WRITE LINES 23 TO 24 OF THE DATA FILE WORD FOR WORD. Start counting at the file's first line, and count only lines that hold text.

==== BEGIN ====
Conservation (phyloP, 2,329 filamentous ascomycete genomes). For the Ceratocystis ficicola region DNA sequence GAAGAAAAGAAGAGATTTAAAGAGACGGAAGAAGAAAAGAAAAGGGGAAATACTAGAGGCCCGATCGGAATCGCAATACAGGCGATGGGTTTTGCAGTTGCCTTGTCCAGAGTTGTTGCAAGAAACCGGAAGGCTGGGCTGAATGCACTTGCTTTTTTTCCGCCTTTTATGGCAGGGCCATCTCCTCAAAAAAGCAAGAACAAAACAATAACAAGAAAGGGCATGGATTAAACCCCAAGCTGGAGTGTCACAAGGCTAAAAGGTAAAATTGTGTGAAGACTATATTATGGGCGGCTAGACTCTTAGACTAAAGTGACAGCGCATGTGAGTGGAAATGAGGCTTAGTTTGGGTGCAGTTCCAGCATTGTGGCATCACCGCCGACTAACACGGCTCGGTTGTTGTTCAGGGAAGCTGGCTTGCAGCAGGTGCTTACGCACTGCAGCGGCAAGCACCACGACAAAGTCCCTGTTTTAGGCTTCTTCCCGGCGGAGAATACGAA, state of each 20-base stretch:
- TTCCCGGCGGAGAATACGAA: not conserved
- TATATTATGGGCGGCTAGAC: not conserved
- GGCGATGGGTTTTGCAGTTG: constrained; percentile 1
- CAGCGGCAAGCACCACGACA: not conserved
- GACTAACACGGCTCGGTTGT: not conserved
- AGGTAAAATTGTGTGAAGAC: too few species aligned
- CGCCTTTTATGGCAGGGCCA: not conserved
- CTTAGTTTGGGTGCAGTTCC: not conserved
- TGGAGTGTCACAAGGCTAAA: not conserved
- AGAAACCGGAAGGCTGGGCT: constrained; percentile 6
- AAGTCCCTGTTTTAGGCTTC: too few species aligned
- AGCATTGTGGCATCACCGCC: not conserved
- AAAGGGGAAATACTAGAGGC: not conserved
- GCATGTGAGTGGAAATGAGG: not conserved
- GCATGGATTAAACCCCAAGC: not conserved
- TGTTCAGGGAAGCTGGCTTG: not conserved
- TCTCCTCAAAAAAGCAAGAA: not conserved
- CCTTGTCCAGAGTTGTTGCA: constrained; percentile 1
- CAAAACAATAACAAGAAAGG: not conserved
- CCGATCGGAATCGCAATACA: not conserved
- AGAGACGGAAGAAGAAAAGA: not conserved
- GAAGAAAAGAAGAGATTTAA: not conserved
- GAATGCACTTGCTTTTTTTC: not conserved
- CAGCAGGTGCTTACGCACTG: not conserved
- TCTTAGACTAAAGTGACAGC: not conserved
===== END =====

- GAAGAAAAGAAGAGATTTAA: not conserved
- GAATGCACTTGCTTTTTTTC: not conserved